Other uses like birding and wildlife observation are fine and these would work, but I would suggest that if this is your main interest, then you would be better off getting a standard pair of binoculars, that is unless you need to keep your hands free.

The inventor Naoaki Sakata has also let me know that there are quite a few inspectors in Japan that use KabukiGlasses instead of normal binoculars: NEXCO = Japanese Autoroute (highway & Bridges ) inspection, TEPCO (Tokyo Electric Power Company), KEPCO (Kansai Electric Power Company), Shuto Expressway (highway & bridges), etc.

He said that the inspectors use his KabukiGlasses for distant verification on-site or for inspecting things like utility poles and transmission lines and checking construction site progress and building cracks.

The feedback he has receive is that they like that they are easy to use (hands-free / no need to focus / no image shake ) and have good image quality that makes sure they can observe finer details (like cracks in concrete etc.).

Children's Binoculars

One of the biggest problem most younger children have is with aiming the binoculars. Firstly because most binoculars have a fairly narrow view and because kids are never still or steady, they find it hard to aim and keep the image still on binoculars.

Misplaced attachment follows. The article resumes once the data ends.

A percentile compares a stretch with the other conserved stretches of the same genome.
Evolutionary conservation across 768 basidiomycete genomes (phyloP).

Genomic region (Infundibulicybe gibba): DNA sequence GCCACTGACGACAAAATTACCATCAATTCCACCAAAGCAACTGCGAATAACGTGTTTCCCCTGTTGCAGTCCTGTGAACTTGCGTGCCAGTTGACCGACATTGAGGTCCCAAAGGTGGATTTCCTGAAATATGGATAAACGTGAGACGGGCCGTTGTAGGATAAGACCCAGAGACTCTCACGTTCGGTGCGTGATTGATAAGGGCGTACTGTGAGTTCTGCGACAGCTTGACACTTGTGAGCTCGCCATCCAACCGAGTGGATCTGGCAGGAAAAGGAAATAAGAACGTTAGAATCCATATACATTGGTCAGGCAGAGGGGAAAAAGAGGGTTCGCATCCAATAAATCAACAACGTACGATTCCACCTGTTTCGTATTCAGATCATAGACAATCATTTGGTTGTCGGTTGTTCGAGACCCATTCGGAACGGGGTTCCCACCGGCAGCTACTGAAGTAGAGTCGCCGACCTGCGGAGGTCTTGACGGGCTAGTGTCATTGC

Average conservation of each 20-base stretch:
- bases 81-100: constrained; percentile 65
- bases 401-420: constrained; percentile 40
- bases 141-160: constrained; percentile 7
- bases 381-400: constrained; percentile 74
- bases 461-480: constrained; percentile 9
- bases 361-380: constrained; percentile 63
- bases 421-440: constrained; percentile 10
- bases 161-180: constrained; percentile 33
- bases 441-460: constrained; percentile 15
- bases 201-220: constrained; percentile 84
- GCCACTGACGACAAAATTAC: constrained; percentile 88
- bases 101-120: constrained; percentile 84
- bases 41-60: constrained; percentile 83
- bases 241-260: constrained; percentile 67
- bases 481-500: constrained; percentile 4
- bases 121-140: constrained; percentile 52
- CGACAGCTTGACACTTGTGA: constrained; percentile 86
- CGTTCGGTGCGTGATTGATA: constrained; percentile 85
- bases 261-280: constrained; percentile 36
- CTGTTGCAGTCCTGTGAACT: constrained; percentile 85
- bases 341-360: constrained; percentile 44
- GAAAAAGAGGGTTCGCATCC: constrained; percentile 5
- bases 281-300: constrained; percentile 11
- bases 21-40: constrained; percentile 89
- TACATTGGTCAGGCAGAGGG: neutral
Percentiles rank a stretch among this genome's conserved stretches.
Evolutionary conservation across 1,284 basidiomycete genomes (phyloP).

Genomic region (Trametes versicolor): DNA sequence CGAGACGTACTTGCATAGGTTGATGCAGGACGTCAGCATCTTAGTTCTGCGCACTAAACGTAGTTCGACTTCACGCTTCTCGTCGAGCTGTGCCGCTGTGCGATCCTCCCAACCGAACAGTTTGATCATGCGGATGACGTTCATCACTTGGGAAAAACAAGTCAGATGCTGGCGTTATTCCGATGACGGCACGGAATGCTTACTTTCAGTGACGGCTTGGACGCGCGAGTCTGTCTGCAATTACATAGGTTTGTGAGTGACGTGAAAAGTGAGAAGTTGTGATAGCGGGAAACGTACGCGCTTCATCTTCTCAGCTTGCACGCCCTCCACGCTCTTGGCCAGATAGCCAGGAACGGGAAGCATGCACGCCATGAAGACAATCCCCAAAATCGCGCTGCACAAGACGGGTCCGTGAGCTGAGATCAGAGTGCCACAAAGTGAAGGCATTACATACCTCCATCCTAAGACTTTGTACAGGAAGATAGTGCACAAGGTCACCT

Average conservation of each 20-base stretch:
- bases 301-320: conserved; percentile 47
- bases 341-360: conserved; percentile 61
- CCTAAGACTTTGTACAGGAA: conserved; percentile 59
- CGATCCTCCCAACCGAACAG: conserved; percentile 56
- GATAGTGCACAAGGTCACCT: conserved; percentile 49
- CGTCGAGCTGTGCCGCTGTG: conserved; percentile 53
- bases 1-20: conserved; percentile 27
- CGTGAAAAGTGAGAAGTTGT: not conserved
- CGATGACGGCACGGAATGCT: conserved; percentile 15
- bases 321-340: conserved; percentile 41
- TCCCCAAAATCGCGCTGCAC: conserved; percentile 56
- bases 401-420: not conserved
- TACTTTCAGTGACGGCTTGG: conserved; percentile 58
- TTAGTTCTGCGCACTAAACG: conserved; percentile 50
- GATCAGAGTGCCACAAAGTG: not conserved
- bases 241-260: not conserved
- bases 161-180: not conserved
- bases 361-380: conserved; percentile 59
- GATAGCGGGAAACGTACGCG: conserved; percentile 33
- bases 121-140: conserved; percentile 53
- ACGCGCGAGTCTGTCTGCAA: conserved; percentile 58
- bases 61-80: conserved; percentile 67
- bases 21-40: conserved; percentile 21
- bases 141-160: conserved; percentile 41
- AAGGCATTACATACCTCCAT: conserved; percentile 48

I tested the Kabuki Glasses on my 6 year old daughter and whilst she had become pretty good at using "dads binoculars", there was an immediate and obvious improvement with these. She no longer had the fidgety hands problem shared by most kids and once I had set the IPD correctly to match her narrower eyes, she had no problem in aiming, finding and following objects.

The only issue I have here is the cost. So I would probably not leave a young child alone with them for too long! But supervised, then these are great.

Not only for watching sports or a concerts with her, but also for birding and a whole range of other uses.

Kabuki Glasses used by my 6 year old daughter

The Kabuki Microscope
Did you know that the Kabuki Glasses can be used as a microscope as well!

Whilst I wouldn't suggest this as being their primary use, If you turn the KabukiGlasses around and look through them from the other side (i.e.: look through the objective lens) their particular lens structure and pathway mean they will now act as a mini "microscope.

KabukiGlasses In the News:

Kabuki Glasses By SANTEPLUS


I would like to thank the inventor Naoaki Sakata for sending me two pairs his Kabuki Glasses to test and review (red & black variations that you see in the photographs).